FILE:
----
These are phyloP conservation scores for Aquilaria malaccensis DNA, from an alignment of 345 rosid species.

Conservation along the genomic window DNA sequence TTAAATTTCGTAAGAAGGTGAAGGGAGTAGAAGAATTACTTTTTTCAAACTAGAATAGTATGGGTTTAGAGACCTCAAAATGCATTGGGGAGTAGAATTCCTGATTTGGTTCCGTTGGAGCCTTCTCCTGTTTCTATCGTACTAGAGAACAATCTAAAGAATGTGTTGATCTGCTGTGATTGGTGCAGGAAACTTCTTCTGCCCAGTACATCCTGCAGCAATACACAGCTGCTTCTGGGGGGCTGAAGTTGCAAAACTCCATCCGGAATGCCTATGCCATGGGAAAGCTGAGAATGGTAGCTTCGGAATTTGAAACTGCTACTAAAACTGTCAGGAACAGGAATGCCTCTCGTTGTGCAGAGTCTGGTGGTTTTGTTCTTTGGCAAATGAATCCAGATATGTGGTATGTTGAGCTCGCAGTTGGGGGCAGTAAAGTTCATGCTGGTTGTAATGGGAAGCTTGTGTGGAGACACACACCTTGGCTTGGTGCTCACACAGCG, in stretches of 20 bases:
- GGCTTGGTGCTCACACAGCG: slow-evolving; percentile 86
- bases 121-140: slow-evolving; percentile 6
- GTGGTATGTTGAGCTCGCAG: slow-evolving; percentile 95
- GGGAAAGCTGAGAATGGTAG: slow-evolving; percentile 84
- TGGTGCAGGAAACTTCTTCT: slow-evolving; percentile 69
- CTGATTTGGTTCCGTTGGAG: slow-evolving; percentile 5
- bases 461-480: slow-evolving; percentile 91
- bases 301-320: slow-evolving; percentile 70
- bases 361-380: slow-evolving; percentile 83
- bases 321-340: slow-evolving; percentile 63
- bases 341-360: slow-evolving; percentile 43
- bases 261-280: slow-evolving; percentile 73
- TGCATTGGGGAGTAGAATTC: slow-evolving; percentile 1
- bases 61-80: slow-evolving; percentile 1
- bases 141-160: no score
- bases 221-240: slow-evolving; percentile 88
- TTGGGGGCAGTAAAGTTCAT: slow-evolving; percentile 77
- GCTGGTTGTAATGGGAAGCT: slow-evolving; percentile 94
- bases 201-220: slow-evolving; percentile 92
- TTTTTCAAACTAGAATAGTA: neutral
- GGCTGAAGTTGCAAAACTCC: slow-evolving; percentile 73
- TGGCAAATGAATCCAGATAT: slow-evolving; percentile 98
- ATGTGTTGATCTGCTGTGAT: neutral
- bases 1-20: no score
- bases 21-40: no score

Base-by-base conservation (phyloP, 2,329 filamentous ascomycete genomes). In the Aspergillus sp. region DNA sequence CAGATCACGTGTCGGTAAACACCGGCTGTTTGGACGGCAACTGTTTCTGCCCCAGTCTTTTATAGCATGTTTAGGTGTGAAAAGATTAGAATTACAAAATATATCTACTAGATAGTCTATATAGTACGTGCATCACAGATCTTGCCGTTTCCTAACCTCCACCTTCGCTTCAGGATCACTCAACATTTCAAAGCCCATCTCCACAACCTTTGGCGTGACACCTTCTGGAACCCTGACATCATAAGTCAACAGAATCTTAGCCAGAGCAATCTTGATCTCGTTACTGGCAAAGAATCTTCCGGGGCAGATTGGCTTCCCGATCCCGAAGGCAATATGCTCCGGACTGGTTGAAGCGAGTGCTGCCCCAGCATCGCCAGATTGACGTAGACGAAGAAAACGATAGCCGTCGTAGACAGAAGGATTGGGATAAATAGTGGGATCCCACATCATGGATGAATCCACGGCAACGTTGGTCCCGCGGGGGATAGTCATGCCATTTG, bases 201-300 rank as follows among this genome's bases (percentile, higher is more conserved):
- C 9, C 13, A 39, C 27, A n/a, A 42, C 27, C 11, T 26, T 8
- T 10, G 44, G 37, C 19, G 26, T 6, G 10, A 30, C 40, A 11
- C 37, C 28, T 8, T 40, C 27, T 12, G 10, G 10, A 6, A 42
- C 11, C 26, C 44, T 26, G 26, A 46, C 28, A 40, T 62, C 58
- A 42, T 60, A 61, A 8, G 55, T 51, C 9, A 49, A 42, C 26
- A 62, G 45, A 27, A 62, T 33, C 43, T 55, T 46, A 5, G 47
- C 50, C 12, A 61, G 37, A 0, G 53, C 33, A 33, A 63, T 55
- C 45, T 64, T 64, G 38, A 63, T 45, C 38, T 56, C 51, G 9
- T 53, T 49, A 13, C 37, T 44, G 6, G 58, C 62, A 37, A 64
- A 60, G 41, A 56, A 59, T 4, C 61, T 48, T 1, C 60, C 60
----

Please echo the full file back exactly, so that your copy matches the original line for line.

These are phyloP conservation scores for Aquilaria malaccensis DNA, from an alignment of 345 rosid species.

Conservation along the genomic window DNA sequence TTAAATTTCGTAAGAAGGTGAAGGGAGTAGAAGAATTACTTTTTTCAAACTAGAATAGTATGGGTTTAGAGACCTCAAAATGCATTGGGGAGTAGAATTCCTGATTTGGTTCCGTTGGAGCCTTCTCCTGTTTCTATCGTACTAGAGAACAATCTAAAGAATGTGTTGATCTGCTGTGATTGGTGCAGGAAACTTCTTCTGCCCAGTACATCCTGCAGCAATACACAGCTGCTTCTGGGGGGCTGAAGTTGCAAAACTCCATCCGGAATGCCTATGCCATGGGAAAGCTGAGAATGGTAGCTTCGGAATTTGAAACTGCTACTAAAACTGTCAGGAACAGGAATGCCTCTCGTTGTGCAGAGTCTGGTGGTTTTGTTCTTTGGCAAATGAATCCAGATATGTGGTATGTTGAGCTCGCAGTTGGGGGCAGTAAAGTTCATGCTGGTTGTAATGGGAAGCTTGTGTGGAGACACACACCTTGGCTTGGTGCTCACACAGCG, in stretches of 20 bases:
- GGCTTGGTGCTCACACAGCG: slow-evolving; percentile 86
- bases 121-140: slow-evolving; percentile 6
- GTGGTATGTTGAGCTCGCAG: slow-evolving; percentile 95
- GGGAAAGCTGAGAATGGTAG: slow-evolving; percentile 84
- TGGTGCAGGAAACTTCTTCT: slow-evolving; percentile 69
- CTGATTTGGTTCCGTTGGAG: slow-evolving; percentile 5
- bases 461-480: slow-evolving; percentile 91
- bases 301-320: slow-evolving; percentile 70
- bases 361-380: slow-evolving; percentile 83
- bases 321-340: slow-evolving; percentile 63
- bases 341-360: slow-evolving; percentile 43
- bases 261-280: slow-evolving; percentile 73
- TGCATTGGGGAGTAGAATTC: slow-evolving; percentile 1
- bases 61-80: slow-evolving; percentile 1
- bases 141-160: no score
- bases 221-240: slow-evolving; percentile 88
- TTGGGGGCAGTAAAGTTCAT: slow-evolving; percentile 77
- GCTGGTTGTAATGGGAAGCT: slow-evolving; percentile 94
- bases 201-220: slow-evolving; percentile 92
- TTTTTCAAACTAGAATAGTA: neutral
- GGCTGAAGTTGCAAAACTCC: slow-evolving; percentile 73
- TGGCAAATGAATCCAGATAT: slow-evolving; percentile 98
- ATGTGTTGATCTGCTGTGAT: neutral
- bases 1-20: no score
- bases 21-40: no score

Base-by-base conservation (phyloP, 2,329 filamentous ascomycete genomes). In the Aspergillus sp. region DNA sequence CAGATCACGTGTCGGTAAACACCGGCTGTTTGGACGGCAACTGTTTCTGCCCCAGTCTTTTATAGCATGTTTAGGTGTGAAAAGATTAGAATTACAAAATATATCTACTAGATAGTCTATATAGTACGTGCATCACAGATCTTGCCGTTTCCTAACCTCCACCTTCGCTTCAGGATCACTCAACATTTCAAAGCCCATCTCCACAACCTTTGGCGTGACACCTTCTGGAACCCTGACATCATAAGTCAACAGAATCTTAGCCAGAGCAATCTTGATCTCGTTACTGGCAAAGAATCTTCCGGGGCAGATTGGCTTCCCGATCCCGAAGGCAATATGCTCCGGACTGGTTGAAGCGAGTGCTGCCCCAGCATCGCCAGATTGACGTAGACGAAGAAAACGATAGCCGTCGTAGACAGAAGGATTGGGATAAATAGTGGGATCCCACATCATGGATGAATCCACGGCAACGTTGGTCCCGCGGGGGATAGTCATGCCATTTG, bases 201-300 rank as follows among this genome's bases (percentile, higher is more conserved):
- C 9, C 13, A 39, C 27, A n/a, A 42, C 27, C 11, T 26, T 8
- T 10, G 44, G 37, C 19, G 26, T 6, G 10, A 30, C 40, A 11
- C 37, C 28, T 8, T 40, C 27, T 12, G 10, G 10, A 6, A 42
- C 11, C 26, C 44, T 26, G 26, A 46, C 28, A 40, T 62, C 58
- A 42, T 60, A 61, A 8, G 55, T 51, C 9, A 49, A 42, C 26
- A 62, G 45, A 27, A 62, T 33, C 43, T 55, T 46, A 5, G 47
- C 50, C 12, A 61, G 37, A 0, G 53, C 33, A 33, A 63, T 55
- C 45, T 64, T 64, G 38, A 63, T 45, C 38, T 56, C 51, G 9
- T 53, T 49, A 13, C 37, T 44, G 6, G 58, C 62, A 37, A 64
- A 60, G 41, A 56, A 59, T 4, C 61, T 48, T 1, C 60, C 60